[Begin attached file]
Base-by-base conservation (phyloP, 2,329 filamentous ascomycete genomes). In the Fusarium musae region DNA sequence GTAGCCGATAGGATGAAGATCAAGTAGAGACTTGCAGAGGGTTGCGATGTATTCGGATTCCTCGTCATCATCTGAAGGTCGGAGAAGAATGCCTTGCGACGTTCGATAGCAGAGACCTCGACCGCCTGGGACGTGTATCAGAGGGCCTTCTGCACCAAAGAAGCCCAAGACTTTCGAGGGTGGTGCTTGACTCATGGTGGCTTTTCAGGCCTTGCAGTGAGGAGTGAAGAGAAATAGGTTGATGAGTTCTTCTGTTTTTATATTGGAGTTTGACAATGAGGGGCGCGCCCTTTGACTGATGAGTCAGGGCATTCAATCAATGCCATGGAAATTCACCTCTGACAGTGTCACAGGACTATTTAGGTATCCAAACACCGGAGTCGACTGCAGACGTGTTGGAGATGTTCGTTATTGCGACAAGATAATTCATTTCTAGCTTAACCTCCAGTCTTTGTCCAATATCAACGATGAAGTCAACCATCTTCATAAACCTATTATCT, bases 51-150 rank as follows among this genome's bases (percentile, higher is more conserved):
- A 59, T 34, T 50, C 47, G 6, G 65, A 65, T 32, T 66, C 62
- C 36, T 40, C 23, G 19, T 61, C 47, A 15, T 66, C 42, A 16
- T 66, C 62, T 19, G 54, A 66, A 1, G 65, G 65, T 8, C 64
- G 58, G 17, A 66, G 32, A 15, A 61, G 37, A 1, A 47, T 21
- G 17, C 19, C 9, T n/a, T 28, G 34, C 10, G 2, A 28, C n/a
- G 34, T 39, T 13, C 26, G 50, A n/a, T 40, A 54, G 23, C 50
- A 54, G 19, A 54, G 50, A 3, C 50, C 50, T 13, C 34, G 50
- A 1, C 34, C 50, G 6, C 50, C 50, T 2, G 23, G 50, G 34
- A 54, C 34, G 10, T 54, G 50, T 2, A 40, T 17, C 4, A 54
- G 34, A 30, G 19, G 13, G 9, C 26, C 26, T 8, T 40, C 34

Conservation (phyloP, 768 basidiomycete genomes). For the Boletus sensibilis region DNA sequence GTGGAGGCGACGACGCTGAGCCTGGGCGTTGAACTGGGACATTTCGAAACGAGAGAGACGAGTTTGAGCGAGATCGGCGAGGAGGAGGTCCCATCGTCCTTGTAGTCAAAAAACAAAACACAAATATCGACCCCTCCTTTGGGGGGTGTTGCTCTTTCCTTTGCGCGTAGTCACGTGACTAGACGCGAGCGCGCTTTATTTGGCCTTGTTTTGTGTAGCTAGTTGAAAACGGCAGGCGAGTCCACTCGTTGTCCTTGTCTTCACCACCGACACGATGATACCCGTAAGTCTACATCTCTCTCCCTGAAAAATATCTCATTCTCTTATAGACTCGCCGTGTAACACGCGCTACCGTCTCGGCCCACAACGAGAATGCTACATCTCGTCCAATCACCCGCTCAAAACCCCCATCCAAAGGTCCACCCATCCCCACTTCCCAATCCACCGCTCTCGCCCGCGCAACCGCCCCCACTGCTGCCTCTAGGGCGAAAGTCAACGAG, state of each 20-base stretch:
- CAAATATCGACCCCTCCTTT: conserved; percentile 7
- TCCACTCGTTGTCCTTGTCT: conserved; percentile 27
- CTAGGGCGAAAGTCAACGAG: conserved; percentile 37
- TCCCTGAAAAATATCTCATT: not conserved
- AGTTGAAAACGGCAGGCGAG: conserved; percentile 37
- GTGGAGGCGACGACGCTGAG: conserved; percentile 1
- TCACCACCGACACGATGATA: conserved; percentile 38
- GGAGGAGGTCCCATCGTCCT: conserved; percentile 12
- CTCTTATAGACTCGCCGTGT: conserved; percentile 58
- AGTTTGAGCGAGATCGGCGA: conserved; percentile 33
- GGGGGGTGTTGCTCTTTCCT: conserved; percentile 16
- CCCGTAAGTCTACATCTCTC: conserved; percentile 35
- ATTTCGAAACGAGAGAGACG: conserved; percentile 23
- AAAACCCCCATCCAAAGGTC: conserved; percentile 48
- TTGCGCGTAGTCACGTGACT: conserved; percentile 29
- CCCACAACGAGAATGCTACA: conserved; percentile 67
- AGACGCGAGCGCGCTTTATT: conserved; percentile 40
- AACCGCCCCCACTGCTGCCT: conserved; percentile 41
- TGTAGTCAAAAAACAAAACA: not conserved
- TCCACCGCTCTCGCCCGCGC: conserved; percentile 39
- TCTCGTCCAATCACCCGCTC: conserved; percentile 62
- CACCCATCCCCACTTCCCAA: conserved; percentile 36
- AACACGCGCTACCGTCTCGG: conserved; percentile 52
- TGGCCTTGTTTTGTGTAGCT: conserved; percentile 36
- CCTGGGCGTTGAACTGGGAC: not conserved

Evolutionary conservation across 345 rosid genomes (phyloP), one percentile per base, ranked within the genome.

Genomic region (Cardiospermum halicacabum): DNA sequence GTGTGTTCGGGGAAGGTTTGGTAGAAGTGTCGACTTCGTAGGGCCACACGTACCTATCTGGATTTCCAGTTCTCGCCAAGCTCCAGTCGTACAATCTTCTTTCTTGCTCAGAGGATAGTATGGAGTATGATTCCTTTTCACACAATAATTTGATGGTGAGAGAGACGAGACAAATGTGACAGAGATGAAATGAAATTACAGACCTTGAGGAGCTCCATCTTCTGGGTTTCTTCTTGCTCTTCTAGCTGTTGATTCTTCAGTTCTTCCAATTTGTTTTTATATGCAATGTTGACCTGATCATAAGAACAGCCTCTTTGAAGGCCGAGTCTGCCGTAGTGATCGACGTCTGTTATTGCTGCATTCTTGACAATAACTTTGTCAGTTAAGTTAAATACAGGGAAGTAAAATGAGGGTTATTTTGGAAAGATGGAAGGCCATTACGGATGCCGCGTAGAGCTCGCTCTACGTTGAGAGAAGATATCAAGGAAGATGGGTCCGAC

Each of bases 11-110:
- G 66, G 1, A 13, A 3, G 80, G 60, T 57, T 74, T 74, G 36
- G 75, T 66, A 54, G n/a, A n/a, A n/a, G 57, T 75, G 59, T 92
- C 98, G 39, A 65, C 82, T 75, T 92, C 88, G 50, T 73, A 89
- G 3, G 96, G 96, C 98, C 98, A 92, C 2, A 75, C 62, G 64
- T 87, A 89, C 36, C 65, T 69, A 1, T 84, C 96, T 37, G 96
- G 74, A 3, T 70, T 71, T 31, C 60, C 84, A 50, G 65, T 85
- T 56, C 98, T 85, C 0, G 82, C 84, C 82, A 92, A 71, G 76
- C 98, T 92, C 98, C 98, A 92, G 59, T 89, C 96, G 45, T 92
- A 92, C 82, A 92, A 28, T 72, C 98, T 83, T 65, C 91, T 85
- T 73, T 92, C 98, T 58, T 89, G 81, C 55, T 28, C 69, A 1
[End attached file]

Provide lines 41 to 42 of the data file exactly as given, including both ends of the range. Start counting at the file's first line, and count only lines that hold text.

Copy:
- G 66, G 1, A 13, A 3, G 80, G 60, T 57, T 74, T 74, G 36
- G 75, T 66, A 54, G n/a, A n/a, A n/a, G 57, T 75, G 59, T 92